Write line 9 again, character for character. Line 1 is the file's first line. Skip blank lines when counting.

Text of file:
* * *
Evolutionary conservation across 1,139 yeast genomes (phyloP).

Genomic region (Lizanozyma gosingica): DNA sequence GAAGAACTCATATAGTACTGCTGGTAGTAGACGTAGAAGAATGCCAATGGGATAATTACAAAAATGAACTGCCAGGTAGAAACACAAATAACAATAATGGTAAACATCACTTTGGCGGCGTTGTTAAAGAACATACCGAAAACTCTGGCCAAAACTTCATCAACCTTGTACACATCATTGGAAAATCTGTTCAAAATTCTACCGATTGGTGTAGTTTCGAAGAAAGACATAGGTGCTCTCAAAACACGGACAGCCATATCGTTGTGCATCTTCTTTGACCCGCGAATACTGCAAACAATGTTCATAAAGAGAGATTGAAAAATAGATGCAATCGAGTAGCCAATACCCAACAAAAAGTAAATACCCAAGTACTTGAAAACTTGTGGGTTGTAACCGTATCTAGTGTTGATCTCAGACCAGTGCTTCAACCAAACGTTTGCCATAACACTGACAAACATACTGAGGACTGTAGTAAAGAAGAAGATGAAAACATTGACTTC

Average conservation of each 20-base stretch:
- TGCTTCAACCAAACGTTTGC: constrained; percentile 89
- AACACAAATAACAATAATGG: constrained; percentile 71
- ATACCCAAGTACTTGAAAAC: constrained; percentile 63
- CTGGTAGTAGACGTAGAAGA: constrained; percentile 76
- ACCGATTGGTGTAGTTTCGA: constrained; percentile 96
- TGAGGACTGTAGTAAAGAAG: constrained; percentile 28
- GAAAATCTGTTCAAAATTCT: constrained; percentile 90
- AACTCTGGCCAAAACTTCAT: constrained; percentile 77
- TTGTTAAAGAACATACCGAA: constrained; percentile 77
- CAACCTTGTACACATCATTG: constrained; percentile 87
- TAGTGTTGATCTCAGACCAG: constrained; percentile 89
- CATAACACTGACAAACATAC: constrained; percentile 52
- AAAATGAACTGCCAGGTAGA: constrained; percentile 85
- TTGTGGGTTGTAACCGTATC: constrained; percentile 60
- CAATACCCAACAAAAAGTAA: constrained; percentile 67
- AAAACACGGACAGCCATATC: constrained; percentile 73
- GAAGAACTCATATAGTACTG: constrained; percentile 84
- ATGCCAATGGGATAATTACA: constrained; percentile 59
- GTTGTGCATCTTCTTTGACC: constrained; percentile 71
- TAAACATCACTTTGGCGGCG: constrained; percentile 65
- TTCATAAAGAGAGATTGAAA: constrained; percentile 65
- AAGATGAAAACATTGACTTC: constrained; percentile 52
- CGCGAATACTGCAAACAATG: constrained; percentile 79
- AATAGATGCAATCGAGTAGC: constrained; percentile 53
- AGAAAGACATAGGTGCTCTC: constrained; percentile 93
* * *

- TGAGGACTGTAGTAAAGAAG: constrained; percentile 28